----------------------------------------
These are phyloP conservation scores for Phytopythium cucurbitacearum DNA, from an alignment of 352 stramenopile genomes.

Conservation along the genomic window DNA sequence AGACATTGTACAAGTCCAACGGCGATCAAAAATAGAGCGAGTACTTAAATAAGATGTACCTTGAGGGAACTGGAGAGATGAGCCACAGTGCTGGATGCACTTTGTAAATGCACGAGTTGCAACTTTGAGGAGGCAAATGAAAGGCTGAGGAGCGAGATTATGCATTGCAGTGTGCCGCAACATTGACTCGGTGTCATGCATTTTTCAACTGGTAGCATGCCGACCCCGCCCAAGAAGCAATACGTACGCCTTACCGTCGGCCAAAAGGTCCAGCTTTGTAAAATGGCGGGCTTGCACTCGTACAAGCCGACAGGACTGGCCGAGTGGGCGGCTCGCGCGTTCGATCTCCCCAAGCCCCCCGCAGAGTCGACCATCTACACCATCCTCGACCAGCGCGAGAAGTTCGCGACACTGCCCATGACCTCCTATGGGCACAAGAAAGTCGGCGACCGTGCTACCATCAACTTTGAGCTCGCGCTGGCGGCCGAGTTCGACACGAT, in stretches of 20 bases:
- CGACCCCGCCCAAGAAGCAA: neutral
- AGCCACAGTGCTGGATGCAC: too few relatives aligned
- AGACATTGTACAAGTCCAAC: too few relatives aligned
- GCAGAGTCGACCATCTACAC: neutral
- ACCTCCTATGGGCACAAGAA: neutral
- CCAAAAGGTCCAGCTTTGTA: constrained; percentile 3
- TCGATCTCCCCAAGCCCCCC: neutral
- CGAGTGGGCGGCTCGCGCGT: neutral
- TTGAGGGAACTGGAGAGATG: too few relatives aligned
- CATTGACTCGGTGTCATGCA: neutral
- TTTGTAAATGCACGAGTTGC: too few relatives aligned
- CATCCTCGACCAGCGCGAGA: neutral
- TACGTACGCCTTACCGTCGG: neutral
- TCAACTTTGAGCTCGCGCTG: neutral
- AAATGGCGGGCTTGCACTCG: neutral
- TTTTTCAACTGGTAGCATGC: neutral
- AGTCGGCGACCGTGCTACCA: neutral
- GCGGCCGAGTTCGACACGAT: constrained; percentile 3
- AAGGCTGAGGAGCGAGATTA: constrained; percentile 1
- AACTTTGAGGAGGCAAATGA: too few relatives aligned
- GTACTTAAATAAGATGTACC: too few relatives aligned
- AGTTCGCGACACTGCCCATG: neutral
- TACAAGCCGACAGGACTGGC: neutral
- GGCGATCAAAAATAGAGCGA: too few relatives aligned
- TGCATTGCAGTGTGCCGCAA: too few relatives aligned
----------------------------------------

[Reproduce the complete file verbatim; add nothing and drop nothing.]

These are phyloP conservation scores for Phytopythium cucurbitacearum DNA, from an alignment of 352 stramenopile genomes.

Conservation along the genomic window DNA sequence AGACATTGTACAAGTCCAACGGCGATCAAAAATAGAGCGAGTACTTAAATAAGATGTACCTTGAGGGAACTGGAGAGATGAGCCACAGTGCTGGATGCACTTTGTAAATGCACGAGTTGCAACTTTGAGGAGGCAAATGAAAGGCTGAGGAGCGAGATTATGCATTGCAGTGTGCCGCAACATTGACTCGGTGTCATGCATTTTTCAACTGGTAGCATGCCGACCCCGCCCAAGAAGCAATACGTACGCCTTACCGTCGGCCAAAAGGTCCAGCTTTGTAAAATGGCGGGCTTGCACTCGTACAAGCCGACAGGACTGGCCGAGTGGGCGGCTCGCGCGTTCGATCTCCCCAAGCCCCCCGCAGAGTCGACCATCTACACCATCCTCGACCAGCGCGAGAAGTTCGCGACACTGCCCATGACCTCCTATGGGCACAAGAAAGTCGGCGACCGTGCTACCATCAACTTTGAGCTCGCGCTGGCGGCCGAGTTCGACACGAT, in stretches of 20 bases:
- CGACCCCGCCCAAGAAGCAA: neutral
- AGCCACAGTGCTGGATGCAC: too few relatives aligned
- AGACATTGTACAAGTCCAAC: too few relatives aligned
- GCAGAGTCGACCATCTACAC: neutral
- ACCTCCTATGGGCACAAGAA: neutral
- CCAAAAGGTCCAGCTTTGTA: constrained; percentile 3
- TCGATCTCCCCAAGCCCCCC: neutral
- CGAGTGGGCGGCTCGCGCGT: neutral
- TTGAGGGAACTGGAGAGATG: too few relatives aligned
- CATTGACTCGGTGTCATGCA: neutral
- TTTGTAAATGCACGAGTTGC: too few relatives aligned
- CATCCTCGACCAGCGCGAGA: neutral
- TACGTACGCCTTACCGTCGG: neutral
- TCAACTTTGAGCTCGCGCTG: neutral
- AAATGGCGGGCTTGCACTCG: neutral
- TTTTTCAACTGGTAGCATGC: neutral
- AGTCGGCGACCGTGCTACCA: neutral
- GCGGCCGAGTTCGACACGAT: constrained; percentile 3
- AAGGCTGAGGAGCGAGATTA: constrained; percentile 1
- AACTTTGAGGAGGCAAATGA: too few relatives aligned
- GTACTTAAATAAGATGTACC: too few relatives aligned
- AGTTCGCGACACTGCCCATG: neutral
- TACAAGCCGACAGGACTGGC: neutral
- GGCGATCAAAAATAGAGCGA: too few relatives aligned
- TGCATTGCAGTGTGCCGCAA: too few relatives aligned